“Cöpenicker Straße” – as this was the historical spelling – is one of the oldest streets in Berlin. It was built in 1589 as a path for the army to the independent town of Cöpenick. In the 17th century, the area along the River Spree was home to Berlin’s lumber or timber market and Koepenicker Strasse no. 40-41 was known as the “Small Royal Timber Market”, surrounded by a former brickyard. Over the centuries, Koepenicker Strasse evolved into an industrial area with many companies benefitting from the river as a means of transport.
BIMMEL-BOLLE’S ICE PRODUCTION
In 1893, Mr. Carl Bolle, affectionately called “Bimmel-Bolle” (Bell-Bolle) due to the bell-ringing milkmen who drove his dairy trucks, acquired the grounds of Koepenicker Strasse 40-41 from the wood dealers Carl & Paul Eger. Three years later he began producing artificial ice and built a high-rise cooling house for perishable food, one of the very first in Europe. In fact, Carl Bolle was already producing – or “harvesting” – natural ice from the Rummelsburg Lake in 1860 and in 1868, his company operated 18 ice storage facilities. Three years later he sold the Rummelsburg ice factory. In 1872, he founded the “Norddeutsche Eiswerke A.G.” with three locations in Berlin.
In 1909-10, Norddeutsche Eiswerke A.G. commissioned architect and constructor Albert Biebendt to build an apartment house and factory enclosing two courtyards on the site in Koepenicker Strasse. Between 1913 and 1924, the factory was modernized and enlarged to include three cooling houses and a boiler house with an engine room close to the river banks. An additional novelty came in 1914 with the installation of huge ice generators and cooling machines from Hallesche Maschinenfabrik und Eisengiesserei. In a lecture about the “The Berlin cooling houses of the Society of Cooling & Market Halls”, Prof. Dr. Carl von Linde, the inventor and founder of the competing Linde AG, reported that “…an important cooling house has been set-up and started operations… and for many, it may seem a rather daring undertaking to enter a scarcely established industry on such a large scale as the new cooling houses represent”. Norddeutsche Eiswerke A.G. in Koepenicker Strasse was now independent from unpredictable weather and it grew to become Germany’s largest ice production and cooling factory.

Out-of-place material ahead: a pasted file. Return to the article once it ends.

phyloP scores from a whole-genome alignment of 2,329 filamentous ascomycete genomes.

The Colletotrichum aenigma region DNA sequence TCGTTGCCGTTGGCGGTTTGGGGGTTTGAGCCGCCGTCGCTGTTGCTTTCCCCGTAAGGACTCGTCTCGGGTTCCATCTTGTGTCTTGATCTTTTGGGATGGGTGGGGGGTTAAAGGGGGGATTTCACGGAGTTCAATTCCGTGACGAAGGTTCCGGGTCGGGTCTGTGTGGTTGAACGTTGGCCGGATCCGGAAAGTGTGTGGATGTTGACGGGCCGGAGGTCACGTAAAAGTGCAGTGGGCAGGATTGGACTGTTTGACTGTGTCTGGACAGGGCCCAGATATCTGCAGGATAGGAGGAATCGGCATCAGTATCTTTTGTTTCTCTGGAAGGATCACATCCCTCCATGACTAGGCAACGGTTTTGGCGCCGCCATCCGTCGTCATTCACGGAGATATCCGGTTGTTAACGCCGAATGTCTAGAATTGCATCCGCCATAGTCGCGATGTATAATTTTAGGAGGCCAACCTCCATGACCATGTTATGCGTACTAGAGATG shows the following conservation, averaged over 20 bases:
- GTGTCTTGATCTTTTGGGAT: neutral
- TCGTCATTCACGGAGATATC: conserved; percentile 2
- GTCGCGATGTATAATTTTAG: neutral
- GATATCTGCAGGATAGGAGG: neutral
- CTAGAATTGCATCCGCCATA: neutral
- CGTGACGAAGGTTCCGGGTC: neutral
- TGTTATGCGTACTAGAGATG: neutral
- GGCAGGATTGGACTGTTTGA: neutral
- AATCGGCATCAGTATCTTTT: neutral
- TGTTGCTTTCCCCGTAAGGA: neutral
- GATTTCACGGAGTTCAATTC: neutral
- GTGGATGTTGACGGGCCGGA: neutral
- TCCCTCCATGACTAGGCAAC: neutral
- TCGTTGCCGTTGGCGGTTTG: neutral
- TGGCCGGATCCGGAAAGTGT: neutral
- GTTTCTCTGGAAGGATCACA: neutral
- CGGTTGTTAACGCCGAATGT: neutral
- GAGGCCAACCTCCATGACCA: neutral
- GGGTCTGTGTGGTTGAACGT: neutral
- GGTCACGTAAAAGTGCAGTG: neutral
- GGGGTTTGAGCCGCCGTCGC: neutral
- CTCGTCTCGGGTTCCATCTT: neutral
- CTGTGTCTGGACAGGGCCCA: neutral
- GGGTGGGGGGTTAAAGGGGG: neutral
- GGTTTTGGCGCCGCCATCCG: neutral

At the end of the 1920s, the factory’s entrance gate was enlarged to allow the transport of ice on rail tracks. The ice blocks were loaded onto wagons from the cooling house ramps and brought to the freight terminal at Görlitzer Bahnhof.
THE BEGINNING OF THE END
During WWII, a large section of the residential building was destroyed by bombs. After the war the company was dispossessed and on January 1, 1952 converted into a state-owned enterprise under the name “VEB Kühlbetrieb Berlin, Plant II”. In 1986, the operations of Norddeutsche Eiswerke AG were suspended due to the declining demand for cooling storage and ice production. Eventually, the production of ice blocks was completely discontinued in 1991. In 1992 – after reunification – the employees made a bid to acquire the company themselves. But the business had no future and all of the cooling houses shut down in 1995, after exactly 99 years of uninterrupted operations.
TLG Treuhand Liegenschaften (today TLG Immobilien AG), the state company responsible for the privatization of East German companies after reunification, took on the historical site including all of the buildings. Over the next 20 years the buildings on the grounds of the former ice factory deteriorated and some of the cooling houses were demolished in 2010. Today, the buildings still in existence are protected by the Berlin conservation authorities. In November 2016, Trockland acquired one part of the plot divided two in 2008, including the residential buildings and the remaining cooling house.
In appreciation of his work, the history of the grounds are based on research from Mr. Peter Schwoch.